# Chapter 25.1: Fixed-Effects and Random-Effects Models

In a *meta-analysis*, results from 2 or more *primary studies* are combined statistically. The meta-analyst seeking a method to combine primary study results can do so by using either a *fixed-effects model* or a *random-effects model*.^{1}

We explain the differences between the 2 models based on the underlying assumptions, statistical considerations, and how the choice of model affects the results (Table 25.1-1). Note, however, that this is a controversial area within the field of meta- analysis, and expert statisticians disagree even with the characterizations in Table 25.1-1. The approach we take is, however, largely consistent with that of the Cochrane Collaboration.

**Comparison of Fixed-Effects and Random-Effects Models**

**Comparison of Fixed-Effects and Random-Effects Models**

Fixed-Effects Models | Random-Effects Models | |

Conceptual considerations | Estimates effect in this sample of studies Assumes effects are the same in all studies | Estimates effect in a population of studies from which the available studies are a random sample Assumes effects differ across studies and the pooled estimate is the mean effect |

Statistical considerations | Variance is only derived from within-study variance | Variance is derived from both within-study and between-study variances |

Practical considerations | Narrow CI Large studies have much more weight than small studies | Wider CI Large studies have more weight than small studies, but the gradient is smaller than in fixed-effects models |

A fixed-effects model considers the set of studies included in the meta-analysis and assumes that there is a single true value underlying all of the study results.^{2} That is, the assumption is that if all studies that address the same question were infinitely large and completely free of *bias*, they would yield identical estimates of the effect. Thus, with the assumption that studies are free of *risk of bias*, the observed estimates of effect differ from one another only because of *random error*.^{3} This assumes that any differences in the patients enrolled, the way the intervention was administered, and the way the outcome was measured have no (or minimal) impact on the magnitude of effect. The error term for a fixed-effects model comes only from within-study variation (study *variance*); the model does not consider between-study variability in results (known as *heterogeneity*) (see Chapter 23, Understanding and Applying the Results of a Systematic Review and Meta-analysis). A fixed-effects model aims to estimate this common-truth effect and the uncertainty about it.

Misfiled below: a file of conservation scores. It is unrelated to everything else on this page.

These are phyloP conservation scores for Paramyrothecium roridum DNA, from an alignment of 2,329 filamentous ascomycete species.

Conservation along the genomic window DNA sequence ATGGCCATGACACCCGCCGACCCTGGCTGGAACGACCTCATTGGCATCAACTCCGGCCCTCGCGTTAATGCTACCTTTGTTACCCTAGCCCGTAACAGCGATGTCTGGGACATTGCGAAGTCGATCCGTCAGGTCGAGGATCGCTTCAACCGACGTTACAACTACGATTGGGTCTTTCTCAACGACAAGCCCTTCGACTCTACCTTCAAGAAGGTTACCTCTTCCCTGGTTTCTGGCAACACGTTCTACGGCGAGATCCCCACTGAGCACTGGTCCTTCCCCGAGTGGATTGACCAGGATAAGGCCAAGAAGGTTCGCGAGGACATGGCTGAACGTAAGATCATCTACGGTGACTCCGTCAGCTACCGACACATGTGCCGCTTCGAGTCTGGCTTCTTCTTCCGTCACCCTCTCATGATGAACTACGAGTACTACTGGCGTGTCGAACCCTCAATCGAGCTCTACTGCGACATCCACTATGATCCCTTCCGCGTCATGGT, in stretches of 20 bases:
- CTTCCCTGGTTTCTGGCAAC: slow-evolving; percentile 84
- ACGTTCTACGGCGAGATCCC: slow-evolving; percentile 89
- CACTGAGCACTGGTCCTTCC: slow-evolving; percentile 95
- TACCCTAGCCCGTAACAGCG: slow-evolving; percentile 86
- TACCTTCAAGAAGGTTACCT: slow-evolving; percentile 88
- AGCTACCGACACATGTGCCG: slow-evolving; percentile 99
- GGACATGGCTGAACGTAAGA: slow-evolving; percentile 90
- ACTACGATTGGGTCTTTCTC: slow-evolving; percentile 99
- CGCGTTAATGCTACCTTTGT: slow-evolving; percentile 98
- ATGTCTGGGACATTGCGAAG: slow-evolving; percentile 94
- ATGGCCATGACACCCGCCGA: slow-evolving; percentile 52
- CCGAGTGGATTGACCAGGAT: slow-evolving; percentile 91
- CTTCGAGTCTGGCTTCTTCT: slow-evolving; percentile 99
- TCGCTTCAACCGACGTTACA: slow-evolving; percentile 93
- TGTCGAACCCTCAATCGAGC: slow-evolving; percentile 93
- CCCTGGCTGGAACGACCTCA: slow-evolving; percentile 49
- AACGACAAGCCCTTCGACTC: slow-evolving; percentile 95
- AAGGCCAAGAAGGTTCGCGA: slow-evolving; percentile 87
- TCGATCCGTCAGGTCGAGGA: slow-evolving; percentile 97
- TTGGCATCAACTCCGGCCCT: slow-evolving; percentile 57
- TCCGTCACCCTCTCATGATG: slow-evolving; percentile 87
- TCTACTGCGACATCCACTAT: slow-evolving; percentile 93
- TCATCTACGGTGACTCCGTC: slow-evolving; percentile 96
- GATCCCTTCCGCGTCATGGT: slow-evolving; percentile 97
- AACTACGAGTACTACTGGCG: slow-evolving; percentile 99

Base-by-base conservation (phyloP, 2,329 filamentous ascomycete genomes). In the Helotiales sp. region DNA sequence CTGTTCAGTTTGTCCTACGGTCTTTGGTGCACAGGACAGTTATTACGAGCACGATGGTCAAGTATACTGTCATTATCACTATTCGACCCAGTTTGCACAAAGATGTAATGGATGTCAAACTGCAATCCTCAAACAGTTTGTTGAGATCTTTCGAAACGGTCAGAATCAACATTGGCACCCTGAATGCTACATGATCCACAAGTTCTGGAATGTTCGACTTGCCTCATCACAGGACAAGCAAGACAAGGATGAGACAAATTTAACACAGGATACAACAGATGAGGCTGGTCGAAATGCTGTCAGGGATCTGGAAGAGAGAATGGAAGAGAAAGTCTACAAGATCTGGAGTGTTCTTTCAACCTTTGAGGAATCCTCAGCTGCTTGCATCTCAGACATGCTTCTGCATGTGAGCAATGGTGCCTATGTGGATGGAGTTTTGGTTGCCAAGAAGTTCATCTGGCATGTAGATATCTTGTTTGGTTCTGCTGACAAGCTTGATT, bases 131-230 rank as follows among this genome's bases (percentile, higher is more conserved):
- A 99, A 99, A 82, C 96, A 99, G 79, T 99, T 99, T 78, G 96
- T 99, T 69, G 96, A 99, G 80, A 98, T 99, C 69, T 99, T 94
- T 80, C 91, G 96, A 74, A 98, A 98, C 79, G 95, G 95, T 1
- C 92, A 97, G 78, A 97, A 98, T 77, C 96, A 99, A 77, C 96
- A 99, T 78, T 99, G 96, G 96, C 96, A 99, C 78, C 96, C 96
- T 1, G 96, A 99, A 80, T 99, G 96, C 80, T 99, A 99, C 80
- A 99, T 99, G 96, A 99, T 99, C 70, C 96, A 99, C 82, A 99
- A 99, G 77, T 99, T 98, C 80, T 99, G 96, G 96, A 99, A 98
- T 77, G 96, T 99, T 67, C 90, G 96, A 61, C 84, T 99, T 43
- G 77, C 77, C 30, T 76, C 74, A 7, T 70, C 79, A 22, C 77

A random-effects model assumes that the studies included are a random sample of a population of studies that address the question posed in the meta-analysis.^{4} Because there are inevitably differences in the patients, interventions, and outcomes among studies that address a particular research question, each study estimates a different underlying true effect, and these effects will have a normal ...

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